Other Isotopes in the Atmosphere: Their Individual Stories
18O in Carbon Dioxide
While NOAA scientists measure the ratio of different carbon isotopes in carbon dioxide, there are also different isotopes of the oxygen atoms as well. The ratio of the two most common oxygen isotopes–16O and 18O–shows the large scale cycling of carbon dioxide between the atmosphere and different surface sinks. δC18OO (just meaning the delta ratio of different oxygen isotopes in carbon dioxide) is highly variable and fluctuates a great deal, making it much harder to interpret than the carbon isotopic ratios. Even so, oxygen isotopic ratios show isotopic exchange with leaf water and soil water 8.
Recall that stable carbon isotopes in carbon dioxide tell whether the terrestrial biosphere is a sink or source of carbon dioxide overall. Well, oxygen isotopes have the potential to actually show how much atmospheric carbon dioxide is used up during photosynthesis versus how much is respired out again from the vegetation–really helping scientists better understand the role of the terrestrial biosphere in the carbon cycle!
Oxygen and Carbon Isotopes in Carbon Monoxide
Carbon monoxide (CO) is another important trace gas in the atmosphere. While it does not play a significant role as a greenhouse gas, its concentrations strongly influence the overall chemistry of the atmosphere. This is because CO is removed from the atmosphere by its reaction with atmospheric hydroxyl radicals (OH). Hydroxyl radicals are very reactive and are effectively the “cleansing agent” of the atmosphere, acting to remove a large range of greenhouse gases and atmospheric pollutants. In relatively clean air, OH reacts primarily with CO. In this way CO concentrations can indirectly control the concentrations of numerous other gases, such as methane and HCFCs (Hydrochlorofluorocarbons).
While we know the main sources of CO to the atmosphere (combustion, oxidation of atmospheric methane and other hydrocarbons) as well as how CO is removed (reaction with OH), there are still considerable uncertainties in the magnitudes of these terms. Stable isotopic measurements of atmospheric CO can help to better understand how CO is changing in the atmosphere, where it is coming from, and where it is going. For example, 13C/12C ratio of CO is a good tracer for CO from methane oxidation, as CO from this source has less 13C as compared to other sources. The 18O/16O ratio of CO is a good tracer for CO from combustion, as this source has more 18O as compared to other sources. Further, after some fraction of the CO molecules is removed by reaction with OH, the remaining CO has relatively more 13C, and relatively less 18O.
To learn more about the role of OH and 14CO in our atmosphere, please refer to the Manning et al. paper–which is the tenth reference in the “References” section.
Carbon and Hydrogen Isotopes in Methane: From a Few Sources to Many
Methane (CH4) is the next most important greenhouse gas after carbon dioxide. Although there is much less of it in the atmosphere than carbon dioxide, it is a very strong greenhouse gas. Methane has a global warming potential (over the next 100 year time period) per kg of methane emissions that is 25 times that of a kg of carbon dioxide 1. The amount of methane in the atmosphere has doubled in the last 150 years. The story behind methane is extremely complex; not only does methane have many, many more sources than carbon dioxide, but it also is reactive 11. In the atmosphere, methane is removed through a chemical reaction (CH4 + OH → CH3 + H2O)–but the rate of this reaction also varies, significantly complicating the story.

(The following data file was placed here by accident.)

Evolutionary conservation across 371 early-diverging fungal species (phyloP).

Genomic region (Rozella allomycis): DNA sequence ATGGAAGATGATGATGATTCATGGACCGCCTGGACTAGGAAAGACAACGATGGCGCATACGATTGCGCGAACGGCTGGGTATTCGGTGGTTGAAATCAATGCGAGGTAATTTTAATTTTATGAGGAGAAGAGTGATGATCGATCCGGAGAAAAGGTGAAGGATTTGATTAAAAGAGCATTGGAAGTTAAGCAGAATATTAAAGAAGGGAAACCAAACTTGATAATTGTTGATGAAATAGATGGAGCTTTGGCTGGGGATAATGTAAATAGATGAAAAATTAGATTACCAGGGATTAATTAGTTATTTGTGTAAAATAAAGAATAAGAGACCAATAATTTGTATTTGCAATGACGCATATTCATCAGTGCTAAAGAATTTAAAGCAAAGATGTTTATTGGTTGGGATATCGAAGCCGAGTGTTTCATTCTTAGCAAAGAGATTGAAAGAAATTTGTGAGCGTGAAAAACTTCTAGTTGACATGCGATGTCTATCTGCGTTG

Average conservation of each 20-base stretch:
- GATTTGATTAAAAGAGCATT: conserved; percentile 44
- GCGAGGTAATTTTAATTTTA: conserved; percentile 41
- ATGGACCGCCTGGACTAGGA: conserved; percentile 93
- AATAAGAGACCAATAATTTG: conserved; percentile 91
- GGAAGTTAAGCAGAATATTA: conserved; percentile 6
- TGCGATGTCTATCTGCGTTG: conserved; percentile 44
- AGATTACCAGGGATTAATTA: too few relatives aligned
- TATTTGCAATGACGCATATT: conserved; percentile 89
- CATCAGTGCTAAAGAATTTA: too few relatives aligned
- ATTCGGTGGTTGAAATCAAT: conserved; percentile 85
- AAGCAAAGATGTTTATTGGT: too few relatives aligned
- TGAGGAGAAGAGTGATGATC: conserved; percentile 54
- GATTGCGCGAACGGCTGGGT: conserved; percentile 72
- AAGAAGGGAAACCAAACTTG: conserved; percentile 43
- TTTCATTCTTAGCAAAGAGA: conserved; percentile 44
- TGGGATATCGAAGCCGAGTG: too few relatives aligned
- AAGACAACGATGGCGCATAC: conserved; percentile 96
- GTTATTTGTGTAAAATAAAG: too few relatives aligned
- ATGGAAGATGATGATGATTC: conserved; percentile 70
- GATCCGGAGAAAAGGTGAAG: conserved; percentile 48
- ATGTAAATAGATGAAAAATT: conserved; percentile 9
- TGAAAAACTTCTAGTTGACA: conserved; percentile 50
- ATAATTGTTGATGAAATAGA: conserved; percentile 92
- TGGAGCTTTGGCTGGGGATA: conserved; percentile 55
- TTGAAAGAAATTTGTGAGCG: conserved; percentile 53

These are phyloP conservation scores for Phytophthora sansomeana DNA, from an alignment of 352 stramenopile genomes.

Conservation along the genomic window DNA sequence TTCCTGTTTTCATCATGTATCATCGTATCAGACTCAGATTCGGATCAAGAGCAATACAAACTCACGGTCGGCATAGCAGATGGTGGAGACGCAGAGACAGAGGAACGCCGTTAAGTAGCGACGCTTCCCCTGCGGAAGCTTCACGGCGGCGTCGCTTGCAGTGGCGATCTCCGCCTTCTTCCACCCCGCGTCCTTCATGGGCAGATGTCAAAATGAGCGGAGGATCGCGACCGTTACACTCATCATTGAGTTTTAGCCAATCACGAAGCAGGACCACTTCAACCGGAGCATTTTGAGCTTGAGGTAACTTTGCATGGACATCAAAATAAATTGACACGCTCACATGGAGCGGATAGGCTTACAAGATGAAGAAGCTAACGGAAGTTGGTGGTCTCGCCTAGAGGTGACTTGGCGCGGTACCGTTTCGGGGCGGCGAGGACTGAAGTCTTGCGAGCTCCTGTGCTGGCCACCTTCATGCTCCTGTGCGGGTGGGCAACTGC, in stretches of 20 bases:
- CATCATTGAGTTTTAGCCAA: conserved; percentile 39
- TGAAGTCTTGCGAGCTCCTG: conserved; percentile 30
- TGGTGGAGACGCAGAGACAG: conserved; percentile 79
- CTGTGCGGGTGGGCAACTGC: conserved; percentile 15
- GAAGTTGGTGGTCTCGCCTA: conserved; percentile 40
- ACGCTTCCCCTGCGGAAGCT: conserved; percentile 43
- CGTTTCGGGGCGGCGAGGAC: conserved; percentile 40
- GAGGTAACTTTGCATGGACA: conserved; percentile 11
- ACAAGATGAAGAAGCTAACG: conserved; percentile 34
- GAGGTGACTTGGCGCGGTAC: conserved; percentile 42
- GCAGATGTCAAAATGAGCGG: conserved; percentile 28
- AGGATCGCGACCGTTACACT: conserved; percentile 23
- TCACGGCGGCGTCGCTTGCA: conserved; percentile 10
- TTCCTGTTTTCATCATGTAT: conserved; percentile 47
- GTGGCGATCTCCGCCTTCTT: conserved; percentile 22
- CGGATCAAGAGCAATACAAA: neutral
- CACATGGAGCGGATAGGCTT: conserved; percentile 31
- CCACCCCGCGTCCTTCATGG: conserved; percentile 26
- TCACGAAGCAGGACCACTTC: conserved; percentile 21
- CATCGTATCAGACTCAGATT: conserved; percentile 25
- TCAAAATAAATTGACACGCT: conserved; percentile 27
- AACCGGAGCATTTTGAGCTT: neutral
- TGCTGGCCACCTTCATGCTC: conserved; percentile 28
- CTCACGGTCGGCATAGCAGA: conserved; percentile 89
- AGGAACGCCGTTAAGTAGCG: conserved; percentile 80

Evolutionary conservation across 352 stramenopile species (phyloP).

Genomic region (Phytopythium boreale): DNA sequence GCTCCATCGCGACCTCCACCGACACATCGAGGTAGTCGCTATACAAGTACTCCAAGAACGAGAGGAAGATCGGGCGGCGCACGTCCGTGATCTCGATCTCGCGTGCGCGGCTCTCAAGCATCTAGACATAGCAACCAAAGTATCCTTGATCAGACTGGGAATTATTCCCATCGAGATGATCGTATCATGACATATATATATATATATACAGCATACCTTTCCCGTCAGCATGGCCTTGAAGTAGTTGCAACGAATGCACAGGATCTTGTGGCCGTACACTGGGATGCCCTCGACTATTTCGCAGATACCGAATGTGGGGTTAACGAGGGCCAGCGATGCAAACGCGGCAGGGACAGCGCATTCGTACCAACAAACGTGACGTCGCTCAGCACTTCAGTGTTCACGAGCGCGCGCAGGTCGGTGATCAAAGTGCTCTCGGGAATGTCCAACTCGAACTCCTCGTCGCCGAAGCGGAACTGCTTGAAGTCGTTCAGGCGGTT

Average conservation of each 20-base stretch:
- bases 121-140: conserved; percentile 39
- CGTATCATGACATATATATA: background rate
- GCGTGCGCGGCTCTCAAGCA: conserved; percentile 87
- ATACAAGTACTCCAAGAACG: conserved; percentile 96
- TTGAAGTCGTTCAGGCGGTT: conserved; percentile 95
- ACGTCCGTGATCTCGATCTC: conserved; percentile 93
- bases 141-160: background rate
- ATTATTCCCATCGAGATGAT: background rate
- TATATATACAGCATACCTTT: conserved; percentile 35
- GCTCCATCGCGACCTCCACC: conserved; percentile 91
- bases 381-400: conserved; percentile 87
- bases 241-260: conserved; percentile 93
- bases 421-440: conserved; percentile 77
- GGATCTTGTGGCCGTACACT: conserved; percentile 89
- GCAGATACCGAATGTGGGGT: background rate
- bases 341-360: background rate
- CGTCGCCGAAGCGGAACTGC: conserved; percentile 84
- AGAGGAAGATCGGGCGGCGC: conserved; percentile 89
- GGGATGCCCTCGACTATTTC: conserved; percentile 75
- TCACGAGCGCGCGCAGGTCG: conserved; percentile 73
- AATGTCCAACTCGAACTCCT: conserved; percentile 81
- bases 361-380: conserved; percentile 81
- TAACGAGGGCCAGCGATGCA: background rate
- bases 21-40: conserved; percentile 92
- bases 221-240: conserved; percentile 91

Methane is produced through three main sources: microbial production, fossil fuel exploitation (e.g., leaky natural gas pipe lines or coal mines), and biomass burning 11. Each of these sources can be broken down into multiple components, both human-caused and natural. Just as an example, microbial production comes from waste decomposition, wetlands, livestock, rice paddies, and wild ruminants and termites–just to name a few of the many sources.
The δ13C, Δ14C and δ2H values differ from for each source, providing each with its own isotopic fingerprint 8. Additionally, the atmospheric chemical reaction has an isotopic fingerprint as well. These different fingerprints are used to determine the relative strength of each source and the rate of the chemical reaction, showing scientists how methane is both added to and removed from the atmosphere. For example, measurements of isotopes in methane extracted in bubbles of air in ice cores have been used to show that in the past, although the amount of methane stayed constant, there was a change in mixture of sources through time 12. Measurements of 14C could potentially be used to indicate increased emissions of CH4 from permafrost, where large amounts of carbon have been frozen for tens of thousands of years.
|Greenhouse Gas||Isotopic Measurement||Detective Work|
|13C, 14C, 2H||